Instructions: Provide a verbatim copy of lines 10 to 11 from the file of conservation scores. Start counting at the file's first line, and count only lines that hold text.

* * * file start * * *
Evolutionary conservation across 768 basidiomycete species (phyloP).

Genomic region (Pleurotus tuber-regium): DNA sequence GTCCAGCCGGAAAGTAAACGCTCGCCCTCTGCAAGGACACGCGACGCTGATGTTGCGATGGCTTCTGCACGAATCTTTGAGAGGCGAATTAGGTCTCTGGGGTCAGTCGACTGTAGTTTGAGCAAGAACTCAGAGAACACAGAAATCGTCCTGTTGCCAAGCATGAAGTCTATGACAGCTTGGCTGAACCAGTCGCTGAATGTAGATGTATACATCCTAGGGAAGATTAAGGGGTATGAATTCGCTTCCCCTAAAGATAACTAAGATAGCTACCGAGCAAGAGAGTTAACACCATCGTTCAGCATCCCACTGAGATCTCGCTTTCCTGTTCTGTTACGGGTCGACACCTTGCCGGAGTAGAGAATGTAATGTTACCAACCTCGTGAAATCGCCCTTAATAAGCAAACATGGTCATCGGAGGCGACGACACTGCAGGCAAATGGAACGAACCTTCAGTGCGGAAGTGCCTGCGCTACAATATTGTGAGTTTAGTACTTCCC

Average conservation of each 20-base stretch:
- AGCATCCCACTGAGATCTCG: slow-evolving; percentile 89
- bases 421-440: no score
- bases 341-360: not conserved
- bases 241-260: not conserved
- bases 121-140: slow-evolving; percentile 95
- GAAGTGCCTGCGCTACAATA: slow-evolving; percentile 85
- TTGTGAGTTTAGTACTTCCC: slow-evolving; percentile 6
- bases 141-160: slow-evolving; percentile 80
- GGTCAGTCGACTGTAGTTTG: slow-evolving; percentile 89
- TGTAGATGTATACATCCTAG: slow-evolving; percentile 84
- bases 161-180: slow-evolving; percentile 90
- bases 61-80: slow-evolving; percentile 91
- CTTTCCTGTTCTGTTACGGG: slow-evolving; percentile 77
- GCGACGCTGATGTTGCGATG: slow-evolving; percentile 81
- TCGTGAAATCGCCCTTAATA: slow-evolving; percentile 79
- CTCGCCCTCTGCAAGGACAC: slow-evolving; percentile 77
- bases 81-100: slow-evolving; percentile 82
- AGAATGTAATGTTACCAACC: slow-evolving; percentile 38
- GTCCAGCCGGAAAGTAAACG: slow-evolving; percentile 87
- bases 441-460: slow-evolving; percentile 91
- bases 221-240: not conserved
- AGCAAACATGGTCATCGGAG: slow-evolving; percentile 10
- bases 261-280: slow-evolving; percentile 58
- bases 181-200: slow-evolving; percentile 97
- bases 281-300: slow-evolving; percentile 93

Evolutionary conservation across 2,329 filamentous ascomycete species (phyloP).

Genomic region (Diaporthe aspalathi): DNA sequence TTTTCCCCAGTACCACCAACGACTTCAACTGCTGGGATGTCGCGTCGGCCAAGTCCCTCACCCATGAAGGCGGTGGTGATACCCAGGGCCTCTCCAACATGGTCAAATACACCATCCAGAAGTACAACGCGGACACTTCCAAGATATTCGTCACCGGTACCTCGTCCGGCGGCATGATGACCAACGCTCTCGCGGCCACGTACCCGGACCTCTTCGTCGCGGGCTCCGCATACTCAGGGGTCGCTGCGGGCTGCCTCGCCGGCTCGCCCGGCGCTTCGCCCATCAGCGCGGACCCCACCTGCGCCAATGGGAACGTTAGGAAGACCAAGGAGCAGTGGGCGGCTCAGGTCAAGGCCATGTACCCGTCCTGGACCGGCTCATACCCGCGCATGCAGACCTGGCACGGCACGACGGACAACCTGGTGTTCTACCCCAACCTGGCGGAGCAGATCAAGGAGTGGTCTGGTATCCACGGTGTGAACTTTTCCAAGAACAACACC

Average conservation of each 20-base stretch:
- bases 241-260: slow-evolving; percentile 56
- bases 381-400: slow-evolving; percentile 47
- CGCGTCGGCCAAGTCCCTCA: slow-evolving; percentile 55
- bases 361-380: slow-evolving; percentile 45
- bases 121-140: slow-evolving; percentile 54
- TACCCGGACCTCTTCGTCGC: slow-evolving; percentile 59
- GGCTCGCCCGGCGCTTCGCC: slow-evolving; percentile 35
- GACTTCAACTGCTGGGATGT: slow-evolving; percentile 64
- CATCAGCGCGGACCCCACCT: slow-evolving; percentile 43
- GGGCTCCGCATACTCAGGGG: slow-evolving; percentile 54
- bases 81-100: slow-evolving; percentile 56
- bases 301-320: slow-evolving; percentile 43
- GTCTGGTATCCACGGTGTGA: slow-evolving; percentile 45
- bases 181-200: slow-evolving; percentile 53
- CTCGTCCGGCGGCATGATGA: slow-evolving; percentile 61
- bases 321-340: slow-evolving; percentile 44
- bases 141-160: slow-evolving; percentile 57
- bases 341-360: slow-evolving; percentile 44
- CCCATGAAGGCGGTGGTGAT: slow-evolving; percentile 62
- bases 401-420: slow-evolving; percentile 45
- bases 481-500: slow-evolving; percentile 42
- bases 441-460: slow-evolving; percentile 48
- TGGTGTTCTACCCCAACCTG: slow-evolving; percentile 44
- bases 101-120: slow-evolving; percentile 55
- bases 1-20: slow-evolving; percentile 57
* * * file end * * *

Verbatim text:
- TTGTGAGTTTAGTACTTCCC: slow-evolving; percentile 6
- bases 141-160: slow-evolving; percentile 80